Beverley added, “The person who breeds that litter will care as much about the home that the dog goes to as the person buying should care about the breeder.”
Yet, there’s no reason to be suspicious just because a breeder has multiple litters; for example, Guide Dogs for the Blind breeds high volumes, but has excellent welfare.
However, large-scale puppy farms do exist. “Yes, many highly commercial breeders go under the radar,” says Lambert, adding that one red flag to watch out for is multiple breeds.
“Most breeders specialise in one or two breeds. If a puppy buyer is going somewhere where they have multiple breeds, it may be a warning sign that they are a highly commercial breeder and that profit rather than the puppies’ welfare is the motive,” said Lambert.
How to buy a healthy puppy
A reputable breeder will have health tested the puppies’ parents; it’s a requirement of the Assured Breeder’s Scheme and a pivotal question before any potential puppy purchase. “We now have lots of tests that we can do on parents to produce a far better chance of producing healthy puppies,” said Lambert.
That includes testing on Brachycephalic or flat-nosed dog breeds known to have had breathing difficulties. “We have developed a testing system so that breeders can then make choices. Their airways are listened to by a specialist vet, and those dogs are graded.”
The Respiratory Function Grading test (RFG) assesses the dogs’ capability, allowing breeders to decide whether to breed from the parents.
Having dogs health tested is very important; we know that up to 90% of Pugs and French Bulldogs suffering from Brachycephalic Airway Obstruction Syndrome. It is vital for owners to be doing research to make sure the puppy they’re buying has been bred in a healthy way.
And this isn’t any different for crossbreeds.
“We do know what breeds have a predisposition towards certain conditions. You may have heard pedigree dogs are less healthy than crossbreeds, but that’s not necessarily the case; we just have more data on pedigrees,” said Lambert.
Dr Packer agrees there are unknowns with crossbreeds. “There is this inherent assumption that they won’t have the same health issues as their pedigree parents because they're crossed. But without health testing to check that their parent breeds don't have problems, we’re potentially having a bit of a ticking time bomb there.”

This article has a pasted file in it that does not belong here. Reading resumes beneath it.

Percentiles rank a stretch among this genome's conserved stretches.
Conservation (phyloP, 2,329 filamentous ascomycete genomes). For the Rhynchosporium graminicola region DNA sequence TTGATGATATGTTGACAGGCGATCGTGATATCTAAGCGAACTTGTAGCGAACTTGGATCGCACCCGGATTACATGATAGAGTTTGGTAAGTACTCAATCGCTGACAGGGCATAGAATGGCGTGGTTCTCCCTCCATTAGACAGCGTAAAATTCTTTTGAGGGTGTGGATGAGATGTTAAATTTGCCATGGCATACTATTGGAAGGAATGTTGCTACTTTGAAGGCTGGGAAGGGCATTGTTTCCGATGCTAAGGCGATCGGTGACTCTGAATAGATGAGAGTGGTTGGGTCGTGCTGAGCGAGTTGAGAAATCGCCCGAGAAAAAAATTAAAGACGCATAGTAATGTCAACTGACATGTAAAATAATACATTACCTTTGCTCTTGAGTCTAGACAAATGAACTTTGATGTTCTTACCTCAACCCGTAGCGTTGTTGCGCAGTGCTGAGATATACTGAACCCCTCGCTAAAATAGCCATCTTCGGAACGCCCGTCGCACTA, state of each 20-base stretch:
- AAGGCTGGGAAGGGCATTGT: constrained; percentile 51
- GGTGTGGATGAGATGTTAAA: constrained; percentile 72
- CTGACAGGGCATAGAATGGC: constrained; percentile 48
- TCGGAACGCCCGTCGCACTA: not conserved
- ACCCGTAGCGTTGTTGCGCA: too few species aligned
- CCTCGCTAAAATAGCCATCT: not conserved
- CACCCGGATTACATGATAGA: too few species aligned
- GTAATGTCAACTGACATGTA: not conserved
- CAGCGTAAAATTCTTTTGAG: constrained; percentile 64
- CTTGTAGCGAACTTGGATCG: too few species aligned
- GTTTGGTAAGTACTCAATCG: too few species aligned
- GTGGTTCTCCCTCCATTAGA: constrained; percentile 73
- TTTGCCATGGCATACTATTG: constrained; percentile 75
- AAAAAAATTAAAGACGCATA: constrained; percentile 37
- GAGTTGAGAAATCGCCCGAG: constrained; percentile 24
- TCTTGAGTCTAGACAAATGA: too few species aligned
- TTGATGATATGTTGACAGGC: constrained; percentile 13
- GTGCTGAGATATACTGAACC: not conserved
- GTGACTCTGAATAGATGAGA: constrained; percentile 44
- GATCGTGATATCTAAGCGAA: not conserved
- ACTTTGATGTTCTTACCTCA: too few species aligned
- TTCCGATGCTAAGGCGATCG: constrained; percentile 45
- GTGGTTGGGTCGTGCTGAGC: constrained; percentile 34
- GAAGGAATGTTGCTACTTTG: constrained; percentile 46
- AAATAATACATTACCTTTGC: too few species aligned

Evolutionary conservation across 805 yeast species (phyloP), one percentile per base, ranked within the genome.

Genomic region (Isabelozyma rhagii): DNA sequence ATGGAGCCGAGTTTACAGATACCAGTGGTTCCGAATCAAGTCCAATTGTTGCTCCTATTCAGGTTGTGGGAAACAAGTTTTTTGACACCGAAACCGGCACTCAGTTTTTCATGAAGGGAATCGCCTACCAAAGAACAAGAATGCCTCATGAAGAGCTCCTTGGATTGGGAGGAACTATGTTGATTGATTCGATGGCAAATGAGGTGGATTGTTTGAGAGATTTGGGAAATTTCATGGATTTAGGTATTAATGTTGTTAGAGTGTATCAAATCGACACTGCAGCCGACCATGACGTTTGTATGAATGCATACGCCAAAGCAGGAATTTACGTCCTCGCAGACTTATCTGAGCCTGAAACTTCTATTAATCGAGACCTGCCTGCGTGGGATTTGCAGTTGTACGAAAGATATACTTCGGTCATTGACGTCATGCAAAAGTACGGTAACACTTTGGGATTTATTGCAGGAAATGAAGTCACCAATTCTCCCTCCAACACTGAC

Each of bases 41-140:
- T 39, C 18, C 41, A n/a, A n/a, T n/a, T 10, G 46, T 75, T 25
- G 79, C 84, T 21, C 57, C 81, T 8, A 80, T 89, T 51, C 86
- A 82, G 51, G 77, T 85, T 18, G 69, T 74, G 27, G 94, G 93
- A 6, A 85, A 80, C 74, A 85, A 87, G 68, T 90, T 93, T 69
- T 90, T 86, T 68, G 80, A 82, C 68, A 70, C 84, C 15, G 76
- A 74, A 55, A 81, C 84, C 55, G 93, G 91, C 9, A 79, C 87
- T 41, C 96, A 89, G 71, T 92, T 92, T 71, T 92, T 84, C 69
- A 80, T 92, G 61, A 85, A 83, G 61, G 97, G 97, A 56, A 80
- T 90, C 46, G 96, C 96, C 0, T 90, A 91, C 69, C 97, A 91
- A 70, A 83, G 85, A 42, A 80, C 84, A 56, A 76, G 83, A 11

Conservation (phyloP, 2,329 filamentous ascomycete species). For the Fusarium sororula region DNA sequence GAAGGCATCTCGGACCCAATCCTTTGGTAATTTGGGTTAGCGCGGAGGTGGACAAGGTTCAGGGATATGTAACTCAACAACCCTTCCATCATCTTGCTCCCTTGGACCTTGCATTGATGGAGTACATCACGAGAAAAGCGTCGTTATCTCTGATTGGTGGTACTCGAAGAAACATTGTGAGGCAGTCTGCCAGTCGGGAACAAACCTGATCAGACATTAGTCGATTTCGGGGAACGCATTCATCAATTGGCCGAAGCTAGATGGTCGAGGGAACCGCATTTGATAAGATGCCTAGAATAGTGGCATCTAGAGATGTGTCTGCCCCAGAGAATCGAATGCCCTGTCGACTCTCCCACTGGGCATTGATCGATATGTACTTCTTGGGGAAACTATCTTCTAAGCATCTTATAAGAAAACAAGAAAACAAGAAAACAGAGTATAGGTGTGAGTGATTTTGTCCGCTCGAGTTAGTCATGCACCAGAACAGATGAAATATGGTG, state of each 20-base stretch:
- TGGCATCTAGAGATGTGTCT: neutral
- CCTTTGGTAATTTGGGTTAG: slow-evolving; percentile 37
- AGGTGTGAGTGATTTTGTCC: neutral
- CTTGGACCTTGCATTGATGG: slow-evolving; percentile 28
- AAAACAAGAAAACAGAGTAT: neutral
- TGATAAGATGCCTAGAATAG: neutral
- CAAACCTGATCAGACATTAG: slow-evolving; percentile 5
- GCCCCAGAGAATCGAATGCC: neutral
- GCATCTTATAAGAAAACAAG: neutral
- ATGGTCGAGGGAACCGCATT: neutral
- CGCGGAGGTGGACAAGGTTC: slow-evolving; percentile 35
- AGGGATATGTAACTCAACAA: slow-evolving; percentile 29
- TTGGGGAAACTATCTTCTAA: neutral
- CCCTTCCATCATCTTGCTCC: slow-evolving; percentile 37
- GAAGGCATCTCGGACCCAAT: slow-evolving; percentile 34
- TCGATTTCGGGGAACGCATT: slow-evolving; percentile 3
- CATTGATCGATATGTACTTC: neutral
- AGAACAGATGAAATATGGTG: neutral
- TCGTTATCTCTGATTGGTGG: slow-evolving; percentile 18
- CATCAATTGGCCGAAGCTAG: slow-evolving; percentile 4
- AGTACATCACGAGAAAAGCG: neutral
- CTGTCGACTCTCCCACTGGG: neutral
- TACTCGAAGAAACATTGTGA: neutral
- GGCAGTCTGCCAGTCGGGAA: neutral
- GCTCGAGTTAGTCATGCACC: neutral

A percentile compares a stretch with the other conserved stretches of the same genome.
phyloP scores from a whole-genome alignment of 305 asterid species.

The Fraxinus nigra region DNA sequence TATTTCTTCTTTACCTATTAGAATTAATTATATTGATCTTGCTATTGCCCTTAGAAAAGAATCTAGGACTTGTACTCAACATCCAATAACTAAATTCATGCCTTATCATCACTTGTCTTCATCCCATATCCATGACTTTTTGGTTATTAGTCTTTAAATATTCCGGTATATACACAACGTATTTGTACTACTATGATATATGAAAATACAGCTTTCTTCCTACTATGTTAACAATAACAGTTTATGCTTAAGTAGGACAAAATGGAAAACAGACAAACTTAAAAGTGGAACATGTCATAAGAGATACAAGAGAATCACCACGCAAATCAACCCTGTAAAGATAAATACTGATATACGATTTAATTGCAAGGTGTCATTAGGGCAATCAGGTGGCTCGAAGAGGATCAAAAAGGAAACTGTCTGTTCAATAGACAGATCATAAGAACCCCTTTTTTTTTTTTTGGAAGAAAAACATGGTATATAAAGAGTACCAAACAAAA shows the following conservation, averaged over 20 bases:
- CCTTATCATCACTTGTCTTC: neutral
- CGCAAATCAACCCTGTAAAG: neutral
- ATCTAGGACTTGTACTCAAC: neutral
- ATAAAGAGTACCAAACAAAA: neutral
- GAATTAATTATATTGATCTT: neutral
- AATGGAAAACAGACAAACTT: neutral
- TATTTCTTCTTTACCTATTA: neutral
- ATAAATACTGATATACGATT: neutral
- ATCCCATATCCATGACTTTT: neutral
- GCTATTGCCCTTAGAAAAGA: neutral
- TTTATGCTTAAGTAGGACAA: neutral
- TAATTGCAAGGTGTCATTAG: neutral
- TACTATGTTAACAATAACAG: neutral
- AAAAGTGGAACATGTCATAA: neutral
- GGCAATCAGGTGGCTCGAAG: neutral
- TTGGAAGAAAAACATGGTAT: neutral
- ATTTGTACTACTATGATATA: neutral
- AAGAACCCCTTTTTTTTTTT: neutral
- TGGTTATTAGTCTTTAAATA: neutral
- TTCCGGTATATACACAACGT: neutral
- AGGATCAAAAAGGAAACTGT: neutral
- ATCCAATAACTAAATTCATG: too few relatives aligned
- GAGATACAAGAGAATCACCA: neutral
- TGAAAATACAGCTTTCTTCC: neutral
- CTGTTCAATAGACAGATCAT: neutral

Whether you’re buying pedigree or crossbreed, Lambert’s advice is to quiz the breeder.
“If the breeder is a good breeder, they will know all about health testing and what tests they should be doing and what applies to their dogs,” he said.
A good puppy breeder will expect and welcome questions because they’ll have the puppy’s welfare at heart. Try and get a picture of their motivations. “How often are they breeding, and how much do they know about the breed? Do they specialise?” said Lambert.
If a breeder is averse to answering your questions, or is reluctant to show the necessary health testing documentation, beware.
What to expect from a good puppy breeder
Similarly, a good puppy breeder will ask you questions because they want the best for their puppy. Anna recalls checks before when she bought her Shiba during the pandemic.
“We spent an hour on the phone with the breeder. We had to do a little tour of a flat on video and explain our routines and lifestyle and how that would work, which made me feel loads better because they're invested in their puppies,” said Anna.
You should also be able to see the puppy with its mother, said Tailwise’s Cuddy. “The most important thing is to give mum a quality, full life. Dog's behaviour doesn't lie. It's very difficult to fake affection and a relationship,” she added.
The chance to make multiple visits before you buy is also critical to weed out bad breeders.
“The repeated visit element is vital,” said Dr Packer. “It tackles people who are trying to present as legitimate breeders. We know that is an unfortunate culture of organised crime groups and puppy dealers setting up stunt homes with stunt mums,” she said.
There have been reports of people using Airbnb properties for a couple of days.
“If your breeder is willing to let you visit that place twice before purchase, hopefully removing dealers who can't maintain visits over that period,” said Dr Packer.
Puppy contracts are becoming more common, and it’s worth asking for one. A puppy contract will set out the dog’s purpose, terms of sale, what the dog was bred for (for example, a show or working dog), details of health checks – it will typically also commit the breeder to rehome the dog for life if things don’t work out.
Finally, don’t part with any cash before the puppy is in your home.
There are various good breeders to help you find the perfect pup. “Breeders provide a fantastic service because we’re a nation of animal lovers,” said Lambert.